Through the Window by Julian Barnes
Seventeen Essays and a Short Story (Vintage International)

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No one is going to mistake him, and the genteel silkiness of his style, for Hunter S Thompson, but when he cares about something you know it.
-Guardian

Synopsis

From the Man Booker Prize-winning author of The Sense of an Ending and one of Britain’s greatest writers: a brilliant collection of essays on the books and authors that have meant the most to him throughout his illustrious career.
 
In these seventeen essays (plus a short story and a special preface, “A Life with Books”), Julian Barnes examines the British, French and American writers who have shaped his writing, as well as the cross-currents and overlappings of their different cultures. From the deceptiveness of Penelope Fitzgerald to the directness of Hemingway, from Kipling’s view of France to the French view of Kipling, from the many translations of Madame Bovary to the fabulations of Ford Madox Ford, from the National Treasure status of George Orwell to the despair of Michel Houellebecq, Julian Barnes considers what fiction is, and what it can do. As he writes, “Novels tell us the most truth about life: what it is, how we live it, what it might be for, how we enjoy and value it, and how we lose it.”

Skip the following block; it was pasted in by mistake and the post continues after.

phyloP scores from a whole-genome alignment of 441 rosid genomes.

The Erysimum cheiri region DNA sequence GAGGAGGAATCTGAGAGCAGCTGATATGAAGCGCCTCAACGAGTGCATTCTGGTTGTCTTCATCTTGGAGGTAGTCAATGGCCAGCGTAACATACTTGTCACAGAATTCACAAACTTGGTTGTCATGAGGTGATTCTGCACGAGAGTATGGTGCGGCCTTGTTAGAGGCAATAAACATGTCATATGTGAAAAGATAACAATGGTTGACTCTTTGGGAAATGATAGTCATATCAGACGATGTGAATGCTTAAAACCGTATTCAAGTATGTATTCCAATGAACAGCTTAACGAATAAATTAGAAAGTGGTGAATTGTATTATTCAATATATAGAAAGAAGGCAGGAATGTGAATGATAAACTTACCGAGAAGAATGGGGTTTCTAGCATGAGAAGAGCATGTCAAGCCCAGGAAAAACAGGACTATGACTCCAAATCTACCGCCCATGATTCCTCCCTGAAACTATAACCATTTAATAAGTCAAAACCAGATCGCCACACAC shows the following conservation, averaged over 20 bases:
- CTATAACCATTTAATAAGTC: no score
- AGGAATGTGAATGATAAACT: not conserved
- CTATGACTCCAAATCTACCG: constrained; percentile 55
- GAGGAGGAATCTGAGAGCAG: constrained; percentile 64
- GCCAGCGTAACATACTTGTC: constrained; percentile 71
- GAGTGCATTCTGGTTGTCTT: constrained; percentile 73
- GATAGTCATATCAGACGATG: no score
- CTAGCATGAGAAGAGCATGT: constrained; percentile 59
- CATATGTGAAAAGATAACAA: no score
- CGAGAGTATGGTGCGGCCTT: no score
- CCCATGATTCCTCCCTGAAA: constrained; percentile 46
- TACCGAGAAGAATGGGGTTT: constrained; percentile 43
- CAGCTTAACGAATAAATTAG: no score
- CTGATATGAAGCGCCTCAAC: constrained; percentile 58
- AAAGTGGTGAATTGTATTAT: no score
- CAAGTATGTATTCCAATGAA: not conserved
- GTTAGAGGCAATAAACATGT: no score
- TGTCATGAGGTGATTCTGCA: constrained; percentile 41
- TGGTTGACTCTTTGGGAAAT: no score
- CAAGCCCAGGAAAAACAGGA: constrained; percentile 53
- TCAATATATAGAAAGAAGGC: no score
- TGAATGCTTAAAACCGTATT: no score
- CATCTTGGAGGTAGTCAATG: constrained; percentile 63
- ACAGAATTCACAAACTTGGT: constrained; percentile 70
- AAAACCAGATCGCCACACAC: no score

About Julian Barnes

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Julian Barnes's honors include the Somerset Maugham Award, the Geoffrey Faber Memorial Prize, and the E. M. Forster Award from the American Academy of Arts and Letters. In 2004 he was named Commandeur de l'Ordre des Arts et des Lettres by the French Ministry of Culture. He lives in London. www.julianbarnes.com
 
Published November 20, 2012 by Vintage. 272 pages
Genres: Education & Reference, Literature & Fiction. Non-fiction
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Guardian

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Reviewed by Nicholas Lezard on Oct 23 2012

No one is going to mistake him, and the genteel silkiness of his style, for Hunter S Thompson, but when he cares about something you know it.

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